The Dominican merengue is a style of music and dance that has its origins in the Latin American culture. It is the national dance of the Dominican Republic.
The purely traditional form of merengue is usually played with a two-ended tambora drum, a guiro, a box bass, a guitar, and an accordion.
There happens to be two versions of how and why the merengue came to be. First, it’s said that the merengue was invented by slaves and that the dance was developed because of two slaves chained together. The other was because of a national hero that came home from the war and that his limping leg was the basis of the dance steps. There’s also the idea that the merengue was developed due to the influence of Cuban music. All in all, it doesn’t really matter. The most important thing is that the symbolic imagery of the dance steps pertains to legends (or facts) that happened a long time ago and that it helped to define a culture.
Around the 18th century, the merengue evolved to become rural music in both Haiti and The Dominican Republic. It is noted that Haitian merengue tends to have a melancholic sound on the guitar, while the Dominican Republic sound tends to lean towards the opposite. The representative form of this style still survives to this day and it consists of the walks, body and jaleo. No one is really sure when, but as time went by, the walk disappeared and was superseded with an extension of the body and the jaleo had been alienated due to some exotic rhythm’s insertions.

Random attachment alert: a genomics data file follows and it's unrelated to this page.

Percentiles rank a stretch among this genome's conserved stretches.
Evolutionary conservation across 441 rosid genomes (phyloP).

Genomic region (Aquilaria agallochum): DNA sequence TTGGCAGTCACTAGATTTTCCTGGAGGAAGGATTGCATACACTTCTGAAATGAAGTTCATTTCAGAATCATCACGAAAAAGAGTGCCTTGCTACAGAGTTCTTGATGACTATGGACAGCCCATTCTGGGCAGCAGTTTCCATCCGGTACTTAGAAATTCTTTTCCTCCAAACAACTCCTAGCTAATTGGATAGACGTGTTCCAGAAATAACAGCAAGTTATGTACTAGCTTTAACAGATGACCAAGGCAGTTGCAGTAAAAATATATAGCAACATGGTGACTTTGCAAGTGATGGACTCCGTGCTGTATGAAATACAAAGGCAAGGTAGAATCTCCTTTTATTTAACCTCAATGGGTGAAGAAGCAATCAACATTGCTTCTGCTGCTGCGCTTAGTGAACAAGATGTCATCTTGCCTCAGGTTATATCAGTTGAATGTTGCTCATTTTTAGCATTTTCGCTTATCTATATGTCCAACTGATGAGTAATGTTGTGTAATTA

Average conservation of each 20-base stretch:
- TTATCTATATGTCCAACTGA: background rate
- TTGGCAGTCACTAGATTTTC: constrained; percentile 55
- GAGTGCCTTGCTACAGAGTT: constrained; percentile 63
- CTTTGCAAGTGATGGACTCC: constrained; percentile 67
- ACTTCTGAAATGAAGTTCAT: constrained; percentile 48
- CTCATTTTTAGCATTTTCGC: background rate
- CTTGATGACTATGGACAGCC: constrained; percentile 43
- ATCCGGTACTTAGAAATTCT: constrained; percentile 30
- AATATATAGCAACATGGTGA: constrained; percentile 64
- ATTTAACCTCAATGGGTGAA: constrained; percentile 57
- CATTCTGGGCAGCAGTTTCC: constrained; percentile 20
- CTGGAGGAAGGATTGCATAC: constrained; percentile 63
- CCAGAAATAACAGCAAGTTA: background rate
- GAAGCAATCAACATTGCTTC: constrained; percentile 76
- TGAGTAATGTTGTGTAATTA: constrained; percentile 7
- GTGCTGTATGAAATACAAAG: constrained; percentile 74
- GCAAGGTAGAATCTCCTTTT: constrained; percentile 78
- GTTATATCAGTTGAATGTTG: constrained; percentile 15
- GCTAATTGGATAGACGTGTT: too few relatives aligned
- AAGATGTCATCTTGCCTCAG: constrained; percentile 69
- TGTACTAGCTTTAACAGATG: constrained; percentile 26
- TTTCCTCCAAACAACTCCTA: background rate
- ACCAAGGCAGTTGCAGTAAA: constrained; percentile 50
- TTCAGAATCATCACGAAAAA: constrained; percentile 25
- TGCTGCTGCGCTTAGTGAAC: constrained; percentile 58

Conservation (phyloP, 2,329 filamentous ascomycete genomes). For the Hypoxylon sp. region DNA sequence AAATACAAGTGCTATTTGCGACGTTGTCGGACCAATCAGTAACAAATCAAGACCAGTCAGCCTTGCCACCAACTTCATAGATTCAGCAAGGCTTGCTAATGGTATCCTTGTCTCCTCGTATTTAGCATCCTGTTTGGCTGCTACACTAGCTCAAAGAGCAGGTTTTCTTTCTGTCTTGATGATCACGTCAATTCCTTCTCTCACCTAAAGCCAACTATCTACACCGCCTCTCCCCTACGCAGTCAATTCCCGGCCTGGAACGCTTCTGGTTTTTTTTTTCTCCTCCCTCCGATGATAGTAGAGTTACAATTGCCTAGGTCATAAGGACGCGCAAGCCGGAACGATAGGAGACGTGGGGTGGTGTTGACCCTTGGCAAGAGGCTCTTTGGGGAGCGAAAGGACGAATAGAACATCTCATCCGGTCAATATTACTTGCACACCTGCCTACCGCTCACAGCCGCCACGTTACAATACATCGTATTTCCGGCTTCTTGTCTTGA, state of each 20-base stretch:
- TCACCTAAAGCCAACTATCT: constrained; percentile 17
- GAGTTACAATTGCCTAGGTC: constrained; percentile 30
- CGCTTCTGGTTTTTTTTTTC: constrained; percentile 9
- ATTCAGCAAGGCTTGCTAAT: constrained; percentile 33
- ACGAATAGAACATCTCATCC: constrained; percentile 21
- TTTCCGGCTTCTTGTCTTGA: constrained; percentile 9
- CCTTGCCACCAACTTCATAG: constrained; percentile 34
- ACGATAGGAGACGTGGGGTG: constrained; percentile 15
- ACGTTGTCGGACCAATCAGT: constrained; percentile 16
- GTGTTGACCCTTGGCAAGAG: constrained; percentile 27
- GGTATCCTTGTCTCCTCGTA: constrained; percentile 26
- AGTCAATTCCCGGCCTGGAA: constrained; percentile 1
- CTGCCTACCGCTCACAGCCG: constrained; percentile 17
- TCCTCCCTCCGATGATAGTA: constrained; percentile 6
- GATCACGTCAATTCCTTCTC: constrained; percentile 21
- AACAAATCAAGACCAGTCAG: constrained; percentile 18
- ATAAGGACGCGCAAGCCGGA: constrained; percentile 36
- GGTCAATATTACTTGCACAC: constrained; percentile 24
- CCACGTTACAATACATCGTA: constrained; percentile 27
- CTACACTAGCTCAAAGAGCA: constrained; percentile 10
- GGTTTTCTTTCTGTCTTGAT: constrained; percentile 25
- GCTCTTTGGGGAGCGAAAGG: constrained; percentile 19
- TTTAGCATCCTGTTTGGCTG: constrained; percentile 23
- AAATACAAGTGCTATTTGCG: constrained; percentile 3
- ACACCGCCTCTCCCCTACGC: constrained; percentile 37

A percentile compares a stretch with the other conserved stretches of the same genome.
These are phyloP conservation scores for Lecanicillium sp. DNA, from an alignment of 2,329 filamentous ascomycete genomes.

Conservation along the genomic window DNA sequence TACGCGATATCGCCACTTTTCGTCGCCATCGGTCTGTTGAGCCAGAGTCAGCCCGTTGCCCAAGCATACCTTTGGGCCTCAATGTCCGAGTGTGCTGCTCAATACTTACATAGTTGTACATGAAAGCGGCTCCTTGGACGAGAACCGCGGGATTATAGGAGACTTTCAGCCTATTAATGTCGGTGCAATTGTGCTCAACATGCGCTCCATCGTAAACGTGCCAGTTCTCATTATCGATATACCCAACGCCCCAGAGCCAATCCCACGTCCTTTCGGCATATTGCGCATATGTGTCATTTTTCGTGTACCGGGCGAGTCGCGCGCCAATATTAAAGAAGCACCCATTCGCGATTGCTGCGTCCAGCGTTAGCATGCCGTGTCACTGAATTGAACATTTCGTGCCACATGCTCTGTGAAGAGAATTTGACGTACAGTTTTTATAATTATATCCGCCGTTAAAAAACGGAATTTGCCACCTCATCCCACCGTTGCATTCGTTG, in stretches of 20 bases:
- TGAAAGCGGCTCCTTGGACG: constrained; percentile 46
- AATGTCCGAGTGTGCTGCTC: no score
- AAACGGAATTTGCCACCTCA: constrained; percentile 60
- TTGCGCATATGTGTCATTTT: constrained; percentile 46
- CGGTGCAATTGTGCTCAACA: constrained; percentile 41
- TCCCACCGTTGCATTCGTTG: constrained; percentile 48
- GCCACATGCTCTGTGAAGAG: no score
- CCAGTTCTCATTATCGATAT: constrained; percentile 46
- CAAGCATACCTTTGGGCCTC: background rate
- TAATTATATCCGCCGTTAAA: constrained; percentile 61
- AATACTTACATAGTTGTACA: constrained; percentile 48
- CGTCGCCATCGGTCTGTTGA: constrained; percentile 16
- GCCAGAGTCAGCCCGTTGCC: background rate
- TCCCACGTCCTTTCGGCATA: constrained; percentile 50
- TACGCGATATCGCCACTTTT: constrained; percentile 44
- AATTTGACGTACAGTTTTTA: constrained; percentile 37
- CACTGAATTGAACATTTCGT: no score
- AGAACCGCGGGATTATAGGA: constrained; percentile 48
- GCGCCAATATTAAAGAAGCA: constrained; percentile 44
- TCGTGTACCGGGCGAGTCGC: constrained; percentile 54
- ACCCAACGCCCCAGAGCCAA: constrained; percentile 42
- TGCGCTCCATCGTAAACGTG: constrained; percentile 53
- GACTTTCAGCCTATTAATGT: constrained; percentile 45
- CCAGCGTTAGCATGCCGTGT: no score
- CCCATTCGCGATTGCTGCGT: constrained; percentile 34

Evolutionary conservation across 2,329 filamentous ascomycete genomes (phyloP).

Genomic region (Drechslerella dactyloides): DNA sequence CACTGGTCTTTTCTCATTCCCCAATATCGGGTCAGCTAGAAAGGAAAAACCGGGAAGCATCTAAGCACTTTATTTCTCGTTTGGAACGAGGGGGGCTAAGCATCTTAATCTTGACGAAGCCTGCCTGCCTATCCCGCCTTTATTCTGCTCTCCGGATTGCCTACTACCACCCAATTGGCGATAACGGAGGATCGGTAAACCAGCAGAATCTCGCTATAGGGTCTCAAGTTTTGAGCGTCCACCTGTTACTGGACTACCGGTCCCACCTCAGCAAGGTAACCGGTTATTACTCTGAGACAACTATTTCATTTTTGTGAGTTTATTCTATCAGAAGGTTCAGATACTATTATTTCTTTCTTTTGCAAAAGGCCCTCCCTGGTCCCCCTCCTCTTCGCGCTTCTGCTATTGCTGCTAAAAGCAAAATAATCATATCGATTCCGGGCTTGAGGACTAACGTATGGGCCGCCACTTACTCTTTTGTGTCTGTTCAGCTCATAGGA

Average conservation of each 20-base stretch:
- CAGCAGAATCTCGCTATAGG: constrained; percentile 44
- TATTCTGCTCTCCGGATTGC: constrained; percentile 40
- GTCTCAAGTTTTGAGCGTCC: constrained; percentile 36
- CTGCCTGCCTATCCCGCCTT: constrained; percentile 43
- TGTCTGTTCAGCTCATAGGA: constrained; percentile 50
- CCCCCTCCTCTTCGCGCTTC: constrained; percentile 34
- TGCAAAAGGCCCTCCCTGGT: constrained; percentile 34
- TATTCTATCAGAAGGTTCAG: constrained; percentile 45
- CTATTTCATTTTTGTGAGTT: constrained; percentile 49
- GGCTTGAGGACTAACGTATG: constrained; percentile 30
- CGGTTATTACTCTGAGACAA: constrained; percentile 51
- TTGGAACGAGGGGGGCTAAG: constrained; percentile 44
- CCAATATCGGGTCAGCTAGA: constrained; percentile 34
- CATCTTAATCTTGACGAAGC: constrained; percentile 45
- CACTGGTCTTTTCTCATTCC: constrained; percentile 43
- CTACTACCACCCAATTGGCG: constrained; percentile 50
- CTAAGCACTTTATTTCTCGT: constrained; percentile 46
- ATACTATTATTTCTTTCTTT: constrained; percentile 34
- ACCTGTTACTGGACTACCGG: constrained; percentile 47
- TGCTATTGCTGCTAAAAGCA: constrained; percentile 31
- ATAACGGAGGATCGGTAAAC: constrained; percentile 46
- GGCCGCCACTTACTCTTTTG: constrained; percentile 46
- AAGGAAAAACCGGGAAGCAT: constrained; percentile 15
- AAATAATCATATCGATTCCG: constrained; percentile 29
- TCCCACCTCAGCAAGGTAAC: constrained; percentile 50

Remember when going to Punta Cana that dancing the Dominican merengue means that partners hold each other in a vals-like position, stepping side-by-side, turning clock-wise (or the opposite), while maintaining the closed dance position (or sometimes only one of the dancers turn, particularly the female, while holding on to the other partner who holds his position).
There are so many popular
Dominican merengue artists. Here are some of them:
Reyes, Cherito, Los hermanos Rosario, Rubby Perez, Eddy Herrera. There
are also: Sergio Vargas, Milly Quezada, Julian Oro Duro and a lot
The merengue is never supposed to be complicated. Whoever originated this kind of style certainly had the idea of fun in mind.
Basic tips on dancing:
- In a closed position, partners usually hold each other in this way but never close enough to hugging.
- The steps are fairly easy to master, since a grasp of the basics is simply the bending of the knees to sway the hips in an up and down motion.
-It’s just like marching except that you only go sideways and not for long distances.
Check out this video on
to dance merengue:
Go ahead, find a partner and practice your merengue moves.